Jürgen Renn

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Jürgen Renn (born 11 July 1956 in Moers, Germany) is a German historian of science, and since 1994 Director at the Max Planck Institute for the History of Science in Berlin.

Short biography[edit]

Renn studied physics at the Free University of Berlin and at the Sapienza University of Rome. In 1987 he received his Ph.D in mathematical physics from the Technical University of Berlin.[1]

Between 1986 and 1992 he worked as co-editor of the "Collected Papers of Albert Einstein" at Boston University. Between 1991 and 1996 he co-directed with Peter Damerow the "Arbeitsstelle Albert Einstein" at the Max Planck Institute for Human Development in Berlin.

In 1993/94 he was visiting professor at Tel Aviv University and at the ETH Zurich. Since its founding in 1994 Renn is a Director at the Max Planck Institute for the History of Science (MPIWG) in Berlin. Renn holds an honorary professorship for the history of science at the Humboldt University of Berlin and at the Free University of Berlin. Since 1998 he is Adjunct Professor for philosophy and physics at Boston University. He is a member of the Academy of Sciences Leopoldina, the International Academy for the History of Science, and serves on the executive boards of Berlin's German Universities Excellence Initiative 'Topoi'[2] and the Berliner Antike-Kolleg.[citation needed]

His writings include The Formative Years of Relativity: The History and Meaning of Einstein's Princeton Lectures (with Hanoch Gutfreund, Princeton University Press, 2017) and The Road to Relativity: The History and Meaning of Einstein's "The Foundation of General Relativity", Featuring the Original Manuscript of Einstein's Masterpiece (with Hanoch Gutfreund, Princeton University Press, 2017), and Einstein on Einstein: Autobiographical and Scientific Reflections (with Hanoch Gutfreund, Princeton University Press, 2020).[3][4][5]

Scholarly activities[edit]

Research and fields of study[edit]

Renn's research projects focus on long-term developments of knowledge while taking into account processes of globalization. His research projects have dealt with the historical development of mechanics from antiquity until the 20th century. In this context Renn also investigates the origins of mechanics in China, the transformation of ancient knowledge, and the exchange of knowledge between Europe and China in the early modern period. A main focus of Renn's research is the history of modern physics, investigating the origin and development of general theory of relativity, and of quantum theory in particular. Renn has written about the Anthropocene in relation to the history of knowledge and science.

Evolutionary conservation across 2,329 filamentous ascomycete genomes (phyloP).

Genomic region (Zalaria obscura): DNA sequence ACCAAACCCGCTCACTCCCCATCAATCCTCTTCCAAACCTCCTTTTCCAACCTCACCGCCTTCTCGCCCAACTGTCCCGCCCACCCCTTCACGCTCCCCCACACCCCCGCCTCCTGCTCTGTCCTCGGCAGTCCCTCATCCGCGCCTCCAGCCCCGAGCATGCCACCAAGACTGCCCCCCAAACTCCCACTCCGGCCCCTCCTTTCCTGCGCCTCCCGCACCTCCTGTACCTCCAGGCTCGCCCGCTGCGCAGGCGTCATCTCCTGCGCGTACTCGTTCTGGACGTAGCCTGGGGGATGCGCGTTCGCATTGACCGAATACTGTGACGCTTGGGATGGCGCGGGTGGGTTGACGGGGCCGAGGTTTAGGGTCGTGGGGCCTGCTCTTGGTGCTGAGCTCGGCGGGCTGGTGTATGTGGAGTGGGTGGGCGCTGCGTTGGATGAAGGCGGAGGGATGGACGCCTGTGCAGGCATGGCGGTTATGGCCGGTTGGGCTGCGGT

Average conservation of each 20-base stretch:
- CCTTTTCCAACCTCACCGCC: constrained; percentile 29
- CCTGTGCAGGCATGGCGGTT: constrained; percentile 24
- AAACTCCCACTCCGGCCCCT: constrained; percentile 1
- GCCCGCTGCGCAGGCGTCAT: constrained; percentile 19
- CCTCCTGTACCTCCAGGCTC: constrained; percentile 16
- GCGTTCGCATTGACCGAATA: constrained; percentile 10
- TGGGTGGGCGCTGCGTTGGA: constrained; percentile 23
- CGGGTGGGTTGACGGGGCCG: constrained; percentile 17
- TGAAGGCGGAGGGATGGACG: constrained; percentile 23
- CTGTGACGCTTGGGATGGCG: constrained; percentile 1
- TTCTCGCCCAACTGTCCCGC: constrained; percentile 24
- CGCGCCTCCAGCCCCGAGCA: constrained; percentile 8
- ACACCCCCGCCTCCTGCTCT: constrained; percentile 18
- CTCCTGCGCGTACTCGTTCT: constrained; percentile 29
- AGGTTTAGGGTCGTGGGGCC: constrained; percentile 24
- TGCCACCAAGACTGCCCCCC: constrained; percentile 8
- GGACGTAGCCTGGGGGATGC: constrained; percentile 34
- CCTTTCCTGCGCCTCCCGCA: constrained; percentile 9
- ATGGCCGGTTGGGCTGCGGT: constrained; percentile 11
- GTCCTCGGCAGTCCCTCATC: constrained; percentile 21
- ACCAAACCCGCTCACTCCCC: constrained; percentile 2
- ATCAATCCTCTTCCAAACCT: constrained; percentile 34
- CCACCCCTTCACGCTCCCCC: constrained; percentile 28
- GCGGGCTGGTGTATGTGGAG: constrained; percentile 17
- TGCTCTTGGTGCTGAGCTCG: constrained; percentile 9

Digitalization and open access[edit]

Since the emergence of the World Wide Web, Renn has advocated for free access to historical sources.[6] In 1992 he launched an initiative with Peter Damerow and Paolo Galluzzi to create a freely accessible “Galileo-Einstein Electronic Archive” online. With support from the European Community, he later founded the ECHO-Initiative (European Cultural Heritage Online) to promote the study of historical sources online.[7] Renn is one of the initiators of the Berlin Declaration on Open Access to Knowledge in the Sciences and Humanities[8] and launched the publishing platform Edition Open Access[9] together with other colleagues from the Max Planck Society.

Exhibitions[edit]

Renn has organized several exhibitions in the area of the history of science, technology, and culture. He has co-organized several exhibitions, including:

Awards and fellowships[edit]

Selected publications[edit]

Books[edit]

Articles and book chapters[edit]

References[edit]

  1. ^ The Massive Sine-Gordon Equation in Quantum Field Theory and Classical Statistical Mechanics, Some Rigorous Results
  2. ^ "Renn, Jürgen | Topoi".
  3. ^ Hanoch Gutfreund, Jürgen Renn (2017). The Formative Years of Relativity: The History and Meaning of Einstein's Princeton Lectures. Princeton University Press. ISBN 9780691174631. Retrieved 2020-01-21.
  4. ^ Hanoch Gutfreund, Jürgen Renn (2017). The Road to Relativity: The History and Meaning of Einstein's "The Foundation of General Relativity", Featuring the Original Manuscript of Einstein's Masterpiece. Princeton University Press. ISBN 9780691175812. Retrieved 2020-01-21.
  5. ^ Jürgen Renn, Hanoch Gutfreund (2020). Einstein on Einstein: Autobiographical and Scientific Reflections. Princeton University Press. ISBN 9780691183602. Retrieved 2020-01-21.
  6. ^ https://www.mpiwg-berlin.mpg.de/en/research/projects/DEPT1_10_20Buettner-OpenAccess and summarizing: Jürgen Renn, "Beyond editions: historical sources in the digital age," in Internationalität und Interdisziplinarität der Editionswissenschaft, edited by M. Stolz, & Y.-C. Chen, Berlin: De Gruyter 2014, pp. 9-28.
  7. ^ https://www.mpiwg-berlin.mpg.de/en/research/projects/DEPT1_10_13Rieger-ECHO
  8. ^ "Archived copy" (PDF). Archived from the original (PDF) on 2011-05-12. Retrieved 2011-08-02.CS1 maint: archived copy as title (link)
  9. ^ "Edition Open Access".
  10. ^ "Albert Einstein - Ingenieur des Universums".
  11. ^ "Technikmuseum würdigt Max Planck". 2008-04-26.
  12. ^ "Katalog - 300 Jahre Wissenschaften in Berlin".
  13. ^ "Archimede. Arte e scienza dell'invenzione | Musei Capitolini".
  14. ^ Claudia Tamiro, "Anassilaos, cultura d’esportazione," in Il Quotidiano (13.11.2011), at http://www.mpiwg-berlin.mpg.de/Presse-PDF/2011-11-13_IlQuotidianoAnassilaos.pdf
  15. ^ "Archived copy" (PDF). Archived from the original (PDF) on 2016-03-05. Retrieved 2015-06-18.CS1 maint: archived copy as title (link)
  16. ^ "Archived copy". Archived from the original on 2015-09-09. Retrieved 2015-06-18.CS1 maint: archived copy as title (link)
  17. ^ "Max-Planck-Communitas-Preis".
  18. ^ "Archived copy". Archived from the original on 2015-09-11. Retrieved 2015-06-18.CS1 maint: archived copy as title (link)

External links[edit]

Video[edit]